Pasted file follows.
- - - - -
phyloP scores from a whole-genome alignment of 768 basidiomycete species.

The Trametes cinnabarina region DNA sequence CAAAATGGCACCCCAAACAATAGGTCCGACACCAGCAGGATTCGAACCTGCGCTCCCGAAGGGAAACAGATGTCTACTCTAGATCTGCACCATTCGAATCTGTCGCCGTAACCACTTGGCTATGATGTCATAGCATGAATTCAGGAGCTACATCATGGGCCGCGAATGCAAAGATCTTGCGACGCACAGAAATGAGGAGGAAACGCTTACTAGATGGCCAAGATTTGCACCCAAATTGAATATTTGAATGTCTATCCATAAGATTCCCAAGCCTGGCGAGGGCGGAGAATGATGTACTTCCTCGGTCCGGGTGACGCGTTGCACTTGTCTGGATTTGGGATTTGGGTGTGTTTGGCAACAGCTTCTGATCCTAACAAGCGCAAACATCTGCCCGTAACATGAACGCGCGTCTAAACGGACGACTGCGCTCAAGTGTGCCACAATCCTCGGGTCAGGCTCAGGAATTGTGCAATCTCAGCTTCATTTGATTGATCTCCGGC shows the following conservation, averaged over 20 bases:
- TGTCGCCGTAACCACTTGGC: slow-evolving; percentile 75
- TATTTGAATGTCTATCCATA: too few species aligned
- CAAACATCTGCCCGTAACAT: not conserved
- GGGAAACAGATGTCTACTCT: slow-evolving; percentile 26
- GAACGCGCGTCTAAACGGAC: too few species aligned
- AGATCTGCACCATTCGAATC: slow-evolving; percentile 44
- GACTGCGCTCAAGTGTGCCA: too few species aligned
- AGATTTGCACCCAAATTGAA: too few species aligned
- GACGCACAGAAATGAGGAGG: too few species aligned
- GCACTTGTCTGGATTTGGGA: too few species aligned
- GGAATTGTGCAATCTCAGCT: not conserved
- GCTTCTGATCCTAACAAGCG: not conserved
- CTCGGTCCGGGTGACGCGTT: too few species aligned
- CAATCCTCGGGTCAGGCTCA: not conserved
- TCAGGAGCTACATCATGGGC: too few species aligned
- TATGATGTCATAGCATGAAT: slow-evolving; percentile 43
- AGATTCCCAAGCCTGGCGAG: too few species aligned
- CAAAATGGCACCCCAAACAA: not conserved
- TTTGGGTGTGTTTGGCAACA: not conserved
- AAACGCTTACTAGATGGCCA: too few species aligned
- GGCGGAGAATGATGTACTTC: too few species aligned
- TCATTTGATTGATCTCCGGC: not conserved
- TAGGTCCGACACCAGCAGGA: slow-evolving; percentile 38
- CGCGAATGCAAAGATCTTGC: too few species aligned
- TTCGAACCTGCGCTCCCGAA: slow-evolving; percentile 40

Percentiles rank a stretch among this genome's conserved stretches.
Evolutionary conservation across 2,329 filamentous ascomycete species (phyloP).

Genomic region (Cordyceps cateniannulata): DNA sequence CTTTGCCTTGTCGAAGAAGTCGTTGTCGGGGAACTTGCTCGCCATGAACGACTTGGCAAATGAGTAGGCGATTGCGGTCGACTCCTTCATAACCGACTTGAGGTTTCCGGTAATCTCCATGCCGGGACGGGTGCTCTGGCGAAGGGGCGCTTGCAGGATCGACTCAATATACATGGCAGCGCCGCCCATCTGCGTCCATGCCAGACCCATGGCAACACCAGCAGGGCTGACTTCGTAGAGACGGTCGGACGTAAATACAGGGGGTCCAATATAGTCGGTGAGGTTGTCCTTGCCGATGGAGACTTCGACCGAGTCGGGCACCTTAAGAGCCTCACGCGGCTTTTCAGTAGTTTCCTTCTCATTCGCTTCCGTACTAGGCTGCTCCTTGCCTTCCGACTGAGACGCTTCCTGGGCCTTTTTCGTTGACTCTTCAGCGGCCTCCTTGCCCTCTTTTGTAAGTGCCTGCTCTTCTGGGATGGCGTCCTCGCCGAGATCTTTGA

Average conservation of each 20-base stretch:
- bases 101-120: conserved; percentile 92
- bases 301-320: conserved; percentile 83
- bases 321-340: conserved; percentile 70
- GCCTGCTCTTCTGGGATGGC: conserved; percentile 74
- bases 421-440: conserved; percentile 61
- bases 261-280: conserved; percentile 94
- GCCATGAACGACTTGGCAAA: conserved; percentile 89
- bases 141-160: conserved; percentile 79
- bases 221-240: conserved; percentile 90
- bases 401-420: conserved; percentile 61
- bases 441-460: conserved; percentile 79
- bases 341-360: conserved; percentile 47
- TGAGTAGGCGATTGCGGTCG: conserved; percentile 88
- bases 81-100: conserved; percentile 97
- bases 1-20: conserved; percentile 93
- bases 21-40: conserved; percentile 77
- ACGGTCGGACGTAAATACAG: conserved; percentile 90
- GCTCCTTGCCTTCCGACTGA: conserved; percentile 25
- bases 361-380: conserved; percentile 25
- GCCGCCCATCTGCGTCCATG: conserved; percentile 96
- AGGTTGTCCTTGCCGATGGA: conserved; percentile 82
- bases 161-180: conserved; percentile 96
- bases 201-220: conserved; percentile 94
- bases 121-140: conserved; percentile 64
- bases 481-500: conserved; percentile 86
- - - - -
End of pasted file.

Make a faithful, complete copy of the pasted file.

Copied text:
phyloP scores from a whole-genome alignment of 768 basidiomycete species.

The Trametes cinnabarina region DNA sequence CAAAATGGCACCCCAAACAATAGGTCCGACACCAGCAGGATTCGAACCTGCGCTCCCGAAGGGAAACAGATGTCTACTCTAGATCTGCACCATTCGAATCTGTCGCCGTAACCACTTGGCTATGATGTCATAGCATGAATTCAGGAGCTACATCATGGGCCGCGAATGCAAAGATCTTGCGACGCACAGAAATGAGGAGGAAACGCTTACTAGATGGCCAAGATTTGCACCCAAATTGAATATTTGAATGTCTATCCATAAGATTCCCAAGCCTGGCGAGGGCGGAGAATGATGTACTTCCTCGGTCCGGGTGACGCGTTGCACTTGTCTGGATTTGGGATTTGGGTGTGTTTGGCAACAGCTTCTGATCCTAACAAGCGCAAACATCTGCCCGTAACATGAACGCGCGTCTAAACGGACGACTGCGCTCAAGTGTGCCACAATCCTCGGGTCAGGCTCAGGAATTGTGCAATCTCAGCTTCATTTGATTGATCTCCGGC shows the following conservation, averaged over 20 bases:
- TGTCGCCGTAACCACTTGGC: slow-evolving; percentile 75
- TATTTGAATGTCTATCCATA: too few species aligned
- CAAACATCTGCCCGTAACAT: not conserved
- GGGAAACAGATGTCTACTCT: slow-evolving; percentile 26
- GAACGCGCGTCTAAACGGAC: too few species aligned
- AGATCTGCACCATTCGAATC: slow-evolving; percentile 44
- GACTGCGCTCAAGTGTGCCA: too few species aligned
- AGATTTGCACCCAAATTGAA: too few species aligned
- GACGCACAGAAATGAGGAGG: too few species aligned
- GCACTTGTCTGGATTTGGGA: too few species aligned
- GGAATTGTGCAATCTCAGCT: not conserved
- GCTTCTGATCCTAACAAGCG: not conserved
- CTCGGTCCGGGTGACGCGTT: too few species aligned
- CAATCCTCGGGTCAGGCTCA: not conserved
- TCAGGAGCTACATCATGGGC: too few species aligned
- TATGATGTCATAGCATGAAT: slow-evolving; percentile 43
- AGATTCCCAAGCCTGGCGAG: too few species aligned
- CAAAATGGCACCCCAAACAA: not conserved
- TTTGGGTGTGTTTGGCAACA: not conserved
- AAACGCTTACTAGATGGCCA: too few species aligned
- GGCGGAGAATGATGTACTTC: too few species aligned
- TCATTTGATTGATCTCCGGC: not conserved
- TAGGTCCGACACCAGCAGGA: slow-evolving; percentile 38
- CGCGAATGCAAAGATCTTGC: too few species aligned
- TTCGAACCTGCGCTCCCGAA: slow-evolving; percentile 40

Percentiles rank a stretch among this genome's conserved stretches.
Evolutionary conservation across 2,329 filamentous ascomycete species (phyloP).

Genomic region (Cordyceps cateniannulata): DNA sequence CTTTGCCTTGTCGAAGAAGTCGTTGTCGGGGAACTTGCTCGCCATGAACGACTTGGCAAATGAGTAGGCGATTGCGGTCGACTCCTTCATAACCGACTTGAGGTTTCCGGTAATCTCCATGCCGGGACGGGTGCTCTGGCGAAGGGGCGCTTGCAGGATCGACTCAATATACATGGCAGCGCCGCCCATCTGCGTCCATGCCAGACCCATGGCAACACCAGCAGGGCTGACTTCGTAGAGACGGTCGGACGTAAATACAGGGGGTCCAATATAGTCGGTGAGGTTGTCCTTGCCGATGGAGACTTCGACCGAGTCGGGCACCTTAAGAGCCTCACGCGGCTTTTCAGTAGTTTCCTTCTCATTCGCTTCCGTACTAGGCTGCTCCTTGCCTTCCGACTGAGACGCTTCCTGGGCCTTTTTCGTTGACTCTTCAGCGGCCTCCTTGCCCTCTTTTGTAAGTGCCTGCTCTTCTGGGATGGCGTCCTCGCCGAGATCTTTGA

Average conservation of each 20-base stretch:
- bases 101-120: conserved; percentile 92
- bases 301-320: conserved; percentile 83
- bases 321-340: conserved; percentile 70
- GCCTGCTCTTCTGGGATGGC: conserved; percentile 74
- bases 421-440: conserved; percentile 61
- bases 261-280: conserved; percentile 94
- GCCATGAACGACTTGGCAAA: conserved; percentile 89
- bases 141-160: conserved; percentile 79
- bases 221-240: conserved; percentile 90
- bases 401-420: conserved; percentile 61
- bases 441-460: conserved; percentile 79
- bases 341-360: conserved; percentile 47
- TGAGTAGGCGATTGCGGTCG: conserved; percentile 88
- bases 81-100: conserved; percentile 97
- bases 1-20: conserved; percentile 93
- bases 21-40: conserved; percentile 77
- ACGGTCGGACGTAAATACAG: conserved; percentile 90
- GCTCCTTGCCTTCCGACTGA: conserved; percentile 25
- bases 361-380: conserved; percentile 25
- GCCGCCCATCTGCGTCCATG: conserved; percentile 96
- AGGTTGTCCTTGCCGATGGA: conserved; percentile 82
- bases 161-180: conserved; percentile 96
- bases 201-220: conserved; percentile 94
- bases 121-140: conserved; percentile 64
- bases 481-500: conserved; percentile 86